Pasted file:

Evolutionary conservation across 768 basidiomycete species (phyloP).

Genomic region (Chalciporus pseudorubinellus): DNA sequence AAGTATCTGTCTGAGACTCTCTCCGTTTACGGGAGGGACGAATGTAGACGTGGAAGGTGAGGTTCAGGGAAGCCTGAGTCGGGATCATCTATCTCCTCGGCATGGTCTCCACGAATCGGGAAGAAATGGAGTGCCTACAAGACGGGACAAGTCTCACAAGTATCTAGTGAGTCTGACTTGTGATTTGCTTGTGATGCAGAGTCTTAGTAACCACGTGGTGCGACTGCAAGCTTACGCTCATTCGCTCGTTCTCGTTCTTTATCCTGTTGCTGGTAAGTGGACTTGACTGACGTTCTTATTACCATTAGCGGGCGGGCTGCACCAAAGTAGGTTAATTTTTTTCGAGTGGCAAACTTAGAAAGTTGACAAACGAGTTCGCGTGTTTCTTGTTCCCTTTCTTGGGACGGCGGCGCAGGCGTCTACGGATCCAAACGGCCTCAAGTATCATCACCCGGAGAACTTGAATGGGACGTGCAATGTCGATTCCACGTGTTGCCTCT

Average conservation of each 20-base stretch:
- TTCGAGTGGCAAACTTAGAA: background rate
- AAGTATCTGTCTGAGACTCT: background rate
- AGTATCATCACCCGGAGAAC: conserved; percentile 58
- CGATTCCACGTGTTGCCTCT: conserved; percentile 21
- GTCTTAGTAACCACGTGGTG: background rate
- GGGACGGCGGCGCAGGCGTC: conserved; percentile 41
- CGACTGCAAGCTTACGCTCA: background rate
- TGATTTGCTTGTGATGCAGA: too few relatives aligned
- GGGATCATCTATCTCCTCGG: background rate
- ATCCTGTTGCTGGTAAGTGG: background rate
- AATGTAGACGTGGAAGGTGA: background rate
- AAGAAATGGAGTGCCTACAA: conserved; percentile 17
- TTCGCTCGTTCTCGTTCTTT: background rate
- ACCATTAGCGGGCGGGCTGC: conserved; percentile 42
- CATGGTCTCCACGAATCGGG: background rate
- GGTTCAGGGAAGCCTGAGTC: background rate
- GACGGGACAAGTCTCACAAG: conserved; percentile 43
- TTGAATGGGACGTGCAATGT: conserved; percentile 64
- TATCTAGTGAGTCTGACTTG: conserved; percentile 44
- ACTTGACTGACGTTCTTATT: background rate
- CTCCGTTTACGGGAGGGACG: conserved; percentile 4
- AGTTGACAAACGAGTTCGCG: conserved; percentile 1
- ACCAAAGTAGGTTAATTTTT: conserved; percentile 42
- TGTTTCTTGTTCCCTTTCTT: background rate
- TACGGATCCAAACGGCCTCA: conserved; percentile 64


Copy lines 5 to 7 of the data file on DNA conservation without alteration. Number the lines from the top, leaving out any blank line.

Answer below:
- AAGTATCTGTCTGAGACTCT: background rate
- AGTATCATCACCCGGAGAAC: conserved; percentile 58
- CGATTCCACGTGTTGCCTCT: conserved; percentile 21